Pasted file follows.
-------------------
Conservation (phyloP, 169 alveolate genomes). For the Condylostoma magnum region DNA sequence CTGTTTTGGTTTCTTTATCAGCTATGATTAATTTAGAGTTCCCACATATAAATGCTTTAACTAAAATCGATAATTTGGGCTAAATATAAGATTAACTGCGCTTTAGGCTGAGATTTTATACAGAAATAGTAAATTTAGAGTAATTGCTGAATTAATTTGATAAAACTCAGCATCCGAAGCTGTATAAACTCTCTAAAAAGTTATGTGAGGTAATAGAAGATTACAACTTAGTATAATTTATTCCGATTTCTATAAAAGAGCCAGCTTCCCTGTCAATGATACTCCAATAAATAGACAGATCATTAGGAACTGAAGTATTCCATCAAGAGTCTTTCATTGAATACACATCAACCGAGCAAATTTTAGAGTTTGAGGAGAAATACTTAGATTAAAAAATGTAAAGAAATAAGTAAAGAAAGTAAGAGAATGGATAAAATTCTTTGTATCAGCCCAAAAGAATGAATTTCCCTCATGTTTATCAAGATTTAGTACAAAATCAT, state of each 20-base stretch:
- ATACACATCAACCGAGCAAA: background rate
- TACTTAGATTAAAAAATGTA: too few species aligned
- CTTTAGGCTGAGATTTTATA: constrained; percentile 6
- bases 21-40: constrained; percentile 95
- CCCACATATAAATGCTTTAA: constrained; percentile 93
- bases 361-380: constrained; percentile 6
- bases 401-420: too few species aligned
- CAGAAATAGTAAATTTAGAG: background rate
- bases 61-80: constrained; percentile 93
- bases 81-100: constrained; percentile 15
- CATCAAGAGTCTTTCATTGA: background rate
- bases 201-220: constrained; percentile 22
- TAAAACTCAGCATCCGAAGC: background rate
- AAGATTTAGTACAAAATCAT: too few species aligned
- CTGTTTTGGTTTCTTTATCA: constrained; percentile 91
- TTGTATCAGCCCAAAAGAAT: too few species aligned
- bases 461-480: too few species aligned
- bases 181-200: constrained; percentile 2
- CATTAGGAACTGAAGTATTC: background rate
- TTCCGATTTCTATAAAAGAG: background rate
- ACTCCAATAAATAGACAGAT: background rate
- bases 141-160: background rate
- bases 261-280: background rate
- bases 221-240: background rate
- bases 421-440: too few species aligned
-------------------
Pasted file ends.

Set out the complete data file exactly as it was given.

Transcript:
Conservation (phyloP, 169 alveolate genomes). For the Condylostoma magnum region DNA sequence CTGTTTTGGTTTCTTTATCAGCTATGATTAATTTAGAGTTCCCACATATAAATGCTTTAACTAAAATCGATAATTTGGGCTAAATATAAGATTAACTGCGCTTTAGGCTGAGATTTTATACAGAAATAGTAAATTTAGAGTAATTGCTGAATTAATTTGATAAAACTCAGCATCCGAAGCTGTATAAACTCTCTAAAAAGTTATGTGAGGTAATAGAAGATTACAACTTAGTATAATTTATTCCGATTTCTATAAAAGAGCCAGCTTCCCTGTCAATGATACTCCAATAAATAGACAGATCATTAGGAACTGAAGTATTCCATCAAGAGTCTTTCATTGAATACACATCAACCGAGCAAATTTTAGAGTTTGAGGAGAAATACTTAGATTAAAAAATGTAAAGAAATAAGTAAAGAAAGTAAGAGAATGGATAAAATTCTTTGTATCAGCCCAAAAGAATGAATTTCCCTCATGTTTATCAAGATTTAGTACAAAATCAT, state of each 20-base stretch:
- ATACACATCAACCGAGCAAA: background rate
- TACTTAGATTAAAAAATGTA: too few species aligned
- CTTTAGGCTGAGATTTTATA: constrained; percentile 6
- bases 21-40: constrained; percentile 95
- CCCACATATAAATGCTTTAA: constrained; percentile 93
- bases 361-380: constrained; percentile 6
- bases 401-420: too few species aligned
- CAGAAATAGTAAATTTAGAG: background rate
- bases 61-80: constrained; percentile 93
- bases 81-100: constrained; percentile 15
- CATCAAGAGTCTTTCATTGA: background rate
- bases 201-220: constrained; percentile 22
- TAAAACTCAGCATCCGAAGC: background rate
- AAGATTTAGTACAAAATCAT: too few species aligned
- CTGTTTTGGTTTCTTTATCA: constrained; percentile 91
- TTGTATCAGCCCAAAAGAAT: too few species aligned
- bases 461-480: too few species aligned
- bases 181-200: constrained; percentile 2
- CATTAGGAACTGAAGTATTC: background rate
- TTCCGATTTCTATAAAAGAG: background rate
- ACTCCAATAAATAGACAGAT: background rate
- bases 141-160: background rate
- bases 261-280: background rate
- bases 221-240: background rate
- bases 421-440: too few species aligned